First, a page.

For more than 30 years, students at Leeds Metropolitan University have been offering their expertise to build better communities across Yorkshire.
Next week, they will be showcasing their work with a wide range of groups and organisations. The Design and Community Exhibition, which is being held in Leeds city centre next week, will give Landscape Architecture and Garden Art and Design students the chance to present their latest plans and talk over the future of projects with the people who are benefiting from their visions of a better future.
LMU students have been working with elderly people, environmentalists, entrepreneurs and disabled groups on everything from the concept of therapeutic gardens to the practicalities of outdoor learning facilities and better design for school playgrounds to stop bullying.
Over the years, dozens of schemes have helped schools, hospices and community centres.
This time round, initiatives include a new garden for the Hollybank Trust, and a school and residential care centre for disabled children in Mirfield.
Other beneficiaries of the students' time and expertise include Billings View, a sheltered accommodation complex in Rawdon.
Beckfoot School in Bingley and a business enterprise project in Harehills, Leeds are also on the list.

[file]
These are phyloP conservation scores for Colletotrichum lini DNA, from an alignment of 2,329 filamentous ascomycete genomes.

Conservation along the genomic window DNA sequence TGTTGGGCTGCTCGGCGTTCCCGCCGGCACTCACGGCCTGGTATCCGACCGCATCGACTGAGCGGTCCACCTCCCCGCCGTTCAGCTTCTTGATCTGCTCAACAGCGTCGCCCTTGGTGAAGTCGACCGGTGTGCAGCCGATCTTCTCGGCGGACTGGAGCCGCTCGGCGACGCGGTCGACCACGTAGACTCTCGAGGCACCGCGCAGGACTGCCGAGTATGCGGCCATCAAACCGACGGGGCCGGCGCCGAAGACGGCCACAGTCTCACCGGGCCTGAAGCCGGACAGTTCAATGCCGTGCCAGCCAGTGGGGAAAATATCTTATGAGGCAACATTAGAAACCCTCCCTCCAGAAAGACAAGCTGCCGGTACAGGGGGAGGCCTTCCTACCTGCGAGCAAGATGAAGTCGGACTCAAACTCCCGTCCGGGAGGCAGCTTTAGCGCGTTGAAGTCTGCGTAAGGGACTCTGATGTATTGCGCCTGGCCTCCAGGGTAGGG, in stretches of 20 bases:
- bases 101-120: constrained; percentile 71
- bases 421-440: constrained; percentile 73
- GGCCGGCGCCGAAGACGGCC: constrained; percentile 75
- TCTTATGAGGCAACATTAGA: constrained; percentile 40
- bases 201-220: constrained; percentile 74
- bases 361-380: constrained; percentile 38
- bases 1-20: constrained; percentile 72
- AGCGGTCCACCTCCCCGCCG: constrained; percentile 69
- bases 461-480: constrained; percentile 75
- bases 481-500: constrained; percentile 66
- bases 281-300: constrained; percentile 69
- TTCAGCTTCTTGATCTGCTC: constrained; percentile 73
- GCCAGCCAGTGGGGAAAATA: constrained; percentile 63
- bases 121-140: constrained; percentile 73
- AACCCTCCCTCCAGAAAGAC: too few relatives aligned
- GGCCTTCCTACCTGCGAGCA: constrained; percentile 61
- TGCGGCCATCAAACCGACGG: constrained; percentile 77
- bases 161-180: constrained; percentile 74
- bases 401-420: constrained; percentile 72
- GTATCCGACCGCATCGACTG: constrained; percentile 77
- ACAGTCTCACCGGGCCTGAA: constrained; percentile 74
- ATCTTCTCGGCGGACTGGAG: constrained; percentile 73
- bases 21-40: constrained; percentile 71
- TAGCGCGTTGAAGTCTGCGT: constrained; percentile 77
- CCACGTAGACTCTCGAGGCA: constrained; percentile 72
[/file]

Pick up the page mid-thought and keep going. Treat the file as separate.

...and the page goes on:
And postgraduate students have been working in consultation with schools on the design of new school playgrounds in Leeds and Bradford.
Debbie Samuel, Leeds Metropolitan Lecturer in Architecture, Landscape and Design, said the outreach work provides students with vital skills and is of real long-term benefit to communities
She said: "We started this work over 30 years ago and it is a unique relationship we have with our local communities.
This is not like a TV garden makeover programme or any other artificial, instant fix solution.
It is a real and serious engagement in the design process between local people who tell us what the issues are and what kind of help we can give them.
We then go back to the drawing board and come up with drawings and blueprints to take things forward. "
In recent months, LMU students have been working with staff and pupils at the Hollybank Trust on plans for new gardens.
They are currently liaising with architects and drawing up the final details of the designs, which will be presented at the exhibition.